Motion control

There are two types of induction motors which have double rotor slots. In the first type, both slots, upper and inner, are filled with the same conducting material (aluminum for example) and as a consequence the motor has a single cage finally, despite the double rotor slots. In the second type, usually different materials are to fill the upper and inner rotor slots (for example aluminum for the upper slots and copper for the inner slots). So, in this category the motor has two electrically independent rotor cages.

The only way for the two windings of any type (coils OR bars) to be electrically independent is: 1) insulate each winding with some form of groundwall, and 2) leave the ends of the windings unconnected from each other.

In the case of most double-cage windings, there is some form of electrical pathway between the upper cage material (which is in direct contact with the lamination steel) and the lower cage (which is ALSO in direct contact with the lamination steel).

Usually, the choice for a double-cage arrangement boils down to optimization of the overall cage performance between two "standard" materials available to a manufacturer: one is often a high resistance material and the other is a low resistance material. When combined, the result is a somewhat-balanced "medium" resistance material.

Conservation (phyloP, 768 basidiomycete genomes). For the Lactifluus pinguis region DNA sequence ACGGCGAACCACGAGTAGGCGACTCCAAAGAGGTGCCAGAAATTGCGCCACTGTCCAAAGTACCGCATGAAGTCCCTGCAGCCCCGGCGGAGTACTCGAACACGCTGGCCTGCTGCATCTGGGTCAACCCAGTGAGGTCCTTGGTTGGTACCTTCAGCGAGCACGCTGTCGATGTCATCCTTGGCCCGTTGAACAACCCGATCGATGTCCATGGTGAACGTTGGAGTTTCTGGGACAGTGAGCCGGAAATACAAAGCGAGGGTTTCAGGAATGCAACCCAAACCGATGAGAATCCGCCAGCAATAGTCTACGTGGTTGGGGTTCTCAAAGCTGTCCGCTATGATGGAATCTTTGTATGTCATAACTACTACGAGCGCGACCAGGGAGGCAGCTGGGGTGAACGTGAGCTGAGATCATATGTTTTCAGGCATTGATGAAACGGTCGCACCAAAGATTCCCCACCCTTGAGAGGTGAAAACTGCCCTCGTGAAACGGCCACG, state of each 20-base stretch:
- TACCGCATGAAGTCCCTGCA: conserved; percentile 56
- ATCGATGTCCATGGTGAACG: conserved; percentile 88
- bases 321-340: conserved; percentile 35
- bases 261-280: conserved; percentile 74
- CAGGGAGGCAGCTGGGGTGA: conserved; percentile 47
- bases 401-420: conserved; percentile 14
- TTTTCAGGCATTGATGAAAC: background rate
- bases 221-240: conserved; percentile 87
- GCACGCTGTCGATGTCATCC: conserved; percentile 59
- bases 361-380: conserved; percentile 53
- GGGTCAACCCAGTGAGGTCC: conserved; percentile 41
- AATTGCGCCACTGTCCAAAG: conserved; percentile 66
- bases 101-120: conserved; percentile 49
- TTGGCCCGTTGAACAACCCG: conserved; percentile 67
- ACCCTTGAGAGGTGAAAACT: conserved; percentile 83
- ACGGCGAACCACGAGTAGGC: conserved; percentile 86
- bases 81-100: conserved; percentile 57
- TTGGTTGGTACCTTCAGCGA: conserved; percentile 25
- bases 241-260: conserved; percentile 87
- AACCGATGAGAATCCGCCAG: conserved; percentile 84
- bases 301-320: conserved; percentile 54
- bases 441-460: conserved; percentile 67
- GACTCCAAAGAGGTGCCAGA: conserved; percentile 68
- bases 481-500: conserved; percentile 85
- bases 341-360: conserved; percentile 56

A servo system is a servo system and so where or how it is used, not to oversimplify, it is almost irrelevant to a controls engineer. There are a lot of questions that would have to be answered before either myself or anyone with experience in controls could give you sound advice specific to your project:
  • Do you already have an EMAP Servo Press?
  • Does it have a servo control system in it already?
  • If it does, are you looking to integrate the Press with other automation devices?
  • If it doesn't, how many axes do you need?
  • Do you need a coordinated motion controller?

This is just to get you started thinking about some basic issues. I have experience with motion controls, but I am not a motion controls expert. A motion controls expert will I am sure, come up with a much more comprehensive list of questions.

As far as servos, if you are looking to learn how to program motion controls, I suggest to look into Yaskawa. Spend a few hours perusing their website. Yaskawa products have very good reputation and they have a large installed base, and, I personally like their website. It has a lot of useful information. I like Allen-Bradley as well, but you should know that I am an Allen-Bradley integrator and channel partner, and so I am somewhat partial to their products. AB stuff is expensive anyway, but for good reason. One of my colleagues for whom I have tremendous respect, with a ton of experience in motion controls is very fond of Copley.

If you Google 'Motion Controls' you'll get a ton of hits and you should find some useful info there as well.

Generally speaking, in my opinion, a big part of anything involving motion; fault handling and recovery, and of course, safety. You absolutely must take safety into consideration when dealing with motion and make it a priority.
serviceServo Motor & Drives